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Eur J Cardiovasc Prev Rehabil. 2011 Apr;18(2):175-85. doi: 10.1177/1741826710389354. Epub 2011 Feb 8.

Predicting CHD risk in France: a pooled analysis of the D.E.S.I.R., Three City, PRIME, and SU.VI.MAX studies.

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INSERM U970, Paris Cardiovascular Research Centre PARCC, 56 rue Leblanc, Paris, France.



We aimed to develop and validate a simple coronary heart disease (CHD) risk algorithm applicable to asymptomatic men and women in France, and to compare its accuracy with that of the last published version of the Framingham risk function for cardiovascular disease.


A pooled analysis of four French prospective general-population studies.


The baseline and follow-up data from D.E.S.I.R., PRIME, Three City, and SU.VI.MAX studies were used. The 10-year CHD risk was estimated by the Cox proportional hazards model with candidate variables including age, gender, body mass index, waist circumference, family history of coronary heart disease, smoking status, diabetes status, systolic blood pressure, and total and high-density lipoprotein (HDL) cholesterol.


The study population included 22,256 subjects (61.4% men) aged (SD) 56.0 years (8.3) without a personal history of CHD at baseline. After a mean follow-up of 8.0 years (2.3), 788 first CHD events occurred, 726 in men and 62 in women. The final model included age, gender, age × gender interaction, current smoking status, diabetes status, systolic blood pressure, total and HDL cholesterol. Using this model, the number of predicted coronary events fitted that given by the 10-year Kaplan-Meier survival estimates within each decile of estimated risk (calibration). This model had fair discrimination: Harrell C-index, 0.7831 (95% CI: 0.7704-0.7957). For comparison, the recalibrated Framingham risk function had equivalent performances compared to the French risk equation.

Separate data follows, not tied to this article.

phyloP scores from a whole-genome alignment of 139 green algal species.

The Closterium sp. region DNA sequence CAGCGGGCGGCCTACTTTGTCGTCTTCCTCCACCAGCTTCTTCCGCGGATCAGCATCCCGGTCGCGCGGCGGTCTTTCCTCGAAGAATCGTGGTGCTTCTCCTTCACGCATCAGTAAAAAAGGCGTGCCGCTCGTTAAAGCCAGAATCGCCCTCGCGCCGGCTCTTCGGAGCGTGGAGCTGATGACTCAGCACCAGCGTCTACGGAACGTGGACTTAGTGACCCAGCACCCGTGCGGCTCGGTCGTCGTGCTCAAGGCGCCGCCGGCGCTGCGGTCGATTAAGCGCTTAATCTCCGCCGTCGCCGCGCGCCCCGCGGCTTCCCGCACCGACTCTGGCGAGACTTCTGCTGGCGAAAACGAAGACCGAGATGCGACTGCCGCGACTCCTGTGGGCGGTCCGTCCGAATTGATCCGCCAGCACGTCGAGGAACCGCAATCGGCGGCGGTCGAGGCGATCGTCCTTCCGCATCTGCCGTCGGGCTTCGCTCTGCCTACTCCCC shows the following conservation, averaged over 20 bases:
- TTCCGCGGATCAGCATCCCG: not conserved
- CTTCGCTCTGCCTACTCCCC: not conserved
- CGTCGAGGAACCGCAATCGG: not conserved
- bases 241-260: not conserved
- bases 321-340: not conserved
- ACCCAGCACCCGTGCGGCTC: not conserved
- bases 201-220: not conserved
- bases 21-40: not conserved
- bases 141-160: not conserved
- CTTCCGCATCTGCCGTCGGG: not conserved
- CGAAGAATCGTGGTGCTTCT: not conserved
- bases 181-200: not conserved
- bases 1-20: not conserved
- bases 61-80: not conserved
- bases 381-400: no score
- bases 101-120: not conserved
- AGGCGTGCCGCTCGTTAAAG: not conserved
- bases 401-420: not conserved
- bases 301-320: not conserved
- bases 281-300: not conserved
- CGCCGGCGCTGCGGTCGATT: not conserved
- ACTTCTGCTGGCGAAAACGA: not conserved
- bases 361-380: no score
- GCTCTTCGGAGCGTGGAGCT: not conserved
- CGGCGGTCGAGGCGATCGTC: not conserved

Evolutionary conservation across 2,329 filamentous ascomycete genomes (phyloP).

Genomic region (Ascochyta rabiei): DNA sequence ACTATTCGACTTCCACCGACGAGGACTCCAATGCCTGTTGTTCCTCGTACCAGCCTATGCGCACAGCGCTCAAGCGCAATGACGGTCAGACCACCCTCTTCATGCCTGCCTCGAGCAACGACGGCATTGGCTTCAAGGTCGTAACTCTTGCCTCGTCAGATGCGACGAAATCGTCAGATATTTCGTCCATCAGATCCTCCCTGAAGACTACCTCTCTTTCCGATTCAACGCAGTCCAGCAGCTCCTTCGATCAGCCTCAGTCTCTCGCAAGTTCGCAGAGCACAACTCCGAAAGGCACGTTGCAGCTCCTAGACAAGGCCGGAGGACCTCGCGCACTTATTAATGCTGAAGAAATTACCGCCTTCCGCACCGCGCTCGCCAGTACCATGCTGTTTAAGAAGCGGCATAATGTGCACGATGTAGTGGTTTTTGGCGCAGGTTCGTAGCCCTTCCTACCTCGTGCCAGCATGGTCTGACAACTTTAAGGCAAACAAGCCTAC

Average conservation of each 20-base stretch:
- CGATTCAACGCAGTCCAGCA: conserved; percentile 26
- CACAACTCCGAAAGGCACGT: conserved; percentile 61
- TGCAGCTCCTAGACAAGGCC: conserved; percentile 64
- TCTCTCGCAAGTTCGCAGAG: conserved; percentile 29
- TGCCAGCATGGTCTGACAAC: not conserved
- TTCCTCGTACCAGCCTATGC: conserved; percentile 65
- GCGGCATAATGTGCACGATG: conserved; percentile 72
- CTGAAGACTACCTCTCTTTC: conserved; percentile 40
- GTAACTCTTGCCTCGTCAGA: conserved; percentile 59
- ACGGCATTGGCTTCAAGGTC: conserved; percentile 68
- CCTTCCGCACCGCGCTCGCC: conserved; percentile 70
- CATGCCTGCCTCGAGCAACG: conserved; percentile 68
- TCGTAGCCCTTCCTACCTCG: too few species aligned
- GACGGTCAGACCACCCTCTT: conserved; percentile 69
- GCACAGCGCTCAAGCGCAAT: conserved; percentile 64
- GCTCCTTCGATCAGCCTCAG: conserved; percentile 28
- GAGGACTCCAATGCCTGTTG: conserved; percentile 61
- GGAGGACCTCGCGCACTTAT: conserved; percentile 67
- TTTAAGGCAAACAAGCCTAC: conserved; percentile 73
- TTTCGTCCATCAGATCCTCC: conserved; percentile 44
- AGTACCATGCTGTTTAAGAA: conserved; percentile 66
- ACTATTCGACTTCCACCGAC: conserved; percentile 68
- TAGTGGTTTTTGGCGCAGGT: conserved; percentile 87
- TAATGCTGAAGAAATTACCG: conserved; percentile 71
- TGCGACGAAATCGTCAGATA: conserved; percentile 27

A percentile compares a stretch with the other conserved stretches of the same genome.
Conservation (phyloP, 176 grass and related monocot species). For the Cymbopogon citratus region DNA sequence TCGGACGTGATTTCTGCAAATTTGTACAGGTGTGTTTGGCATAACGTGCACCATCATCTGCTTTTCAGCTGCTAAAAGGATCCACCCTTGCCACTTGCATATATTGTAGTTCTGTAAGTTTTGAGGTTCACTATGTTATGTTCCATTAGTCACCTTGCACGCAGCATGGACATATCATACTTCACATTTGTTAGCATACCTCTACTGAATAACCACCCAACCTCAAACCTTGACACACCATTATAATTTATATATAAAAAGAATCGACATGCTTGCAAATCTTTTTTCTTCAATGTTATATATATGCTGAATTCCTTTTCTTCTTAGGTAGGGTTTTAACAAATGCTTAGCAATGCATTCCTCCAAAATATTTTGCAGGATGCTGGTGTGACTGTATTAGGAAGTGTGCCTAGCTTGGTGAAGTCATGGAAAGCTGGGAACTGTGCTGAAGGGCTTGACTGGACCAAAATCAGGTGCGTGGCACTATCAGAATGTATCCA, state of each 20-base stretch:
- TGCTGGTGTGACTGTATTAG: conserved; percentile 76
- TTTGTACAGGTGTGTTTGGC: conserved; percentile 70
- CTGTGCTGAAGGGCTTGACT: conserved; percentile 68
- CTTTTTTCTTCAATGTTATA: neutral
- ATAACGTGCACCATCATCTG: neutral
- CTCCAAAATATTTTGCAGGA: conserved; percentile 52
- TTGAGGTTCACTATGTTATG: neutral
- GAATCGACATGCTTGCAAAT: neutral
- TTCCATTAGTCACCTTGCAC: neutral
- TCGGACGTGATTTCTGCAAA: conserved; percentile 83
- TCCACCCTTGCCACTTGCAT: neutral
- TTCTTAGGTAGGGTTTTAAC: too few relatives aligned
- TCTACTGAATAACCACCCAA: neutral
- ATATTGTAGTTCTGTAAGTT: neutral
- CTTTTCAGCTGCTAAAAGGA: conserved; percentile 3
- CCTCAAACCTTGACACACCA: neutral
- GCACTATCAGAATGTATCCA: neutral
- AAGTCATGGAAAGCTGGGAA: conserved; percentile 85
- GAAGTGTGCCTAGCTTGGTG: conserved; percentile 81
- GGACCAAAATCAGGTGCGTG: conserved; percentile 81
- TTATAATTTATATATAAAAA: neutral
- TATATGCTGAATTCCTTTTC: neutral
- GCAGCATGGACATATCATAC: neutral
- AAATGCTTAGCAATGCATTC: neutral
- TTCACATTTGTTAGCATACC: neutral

Our 10-year French CHD risk equation based on traditional risk factors performed at least as well as the recalibrated Framingham cardiovascular disease risk function.

[Indexed for MEDLINE]

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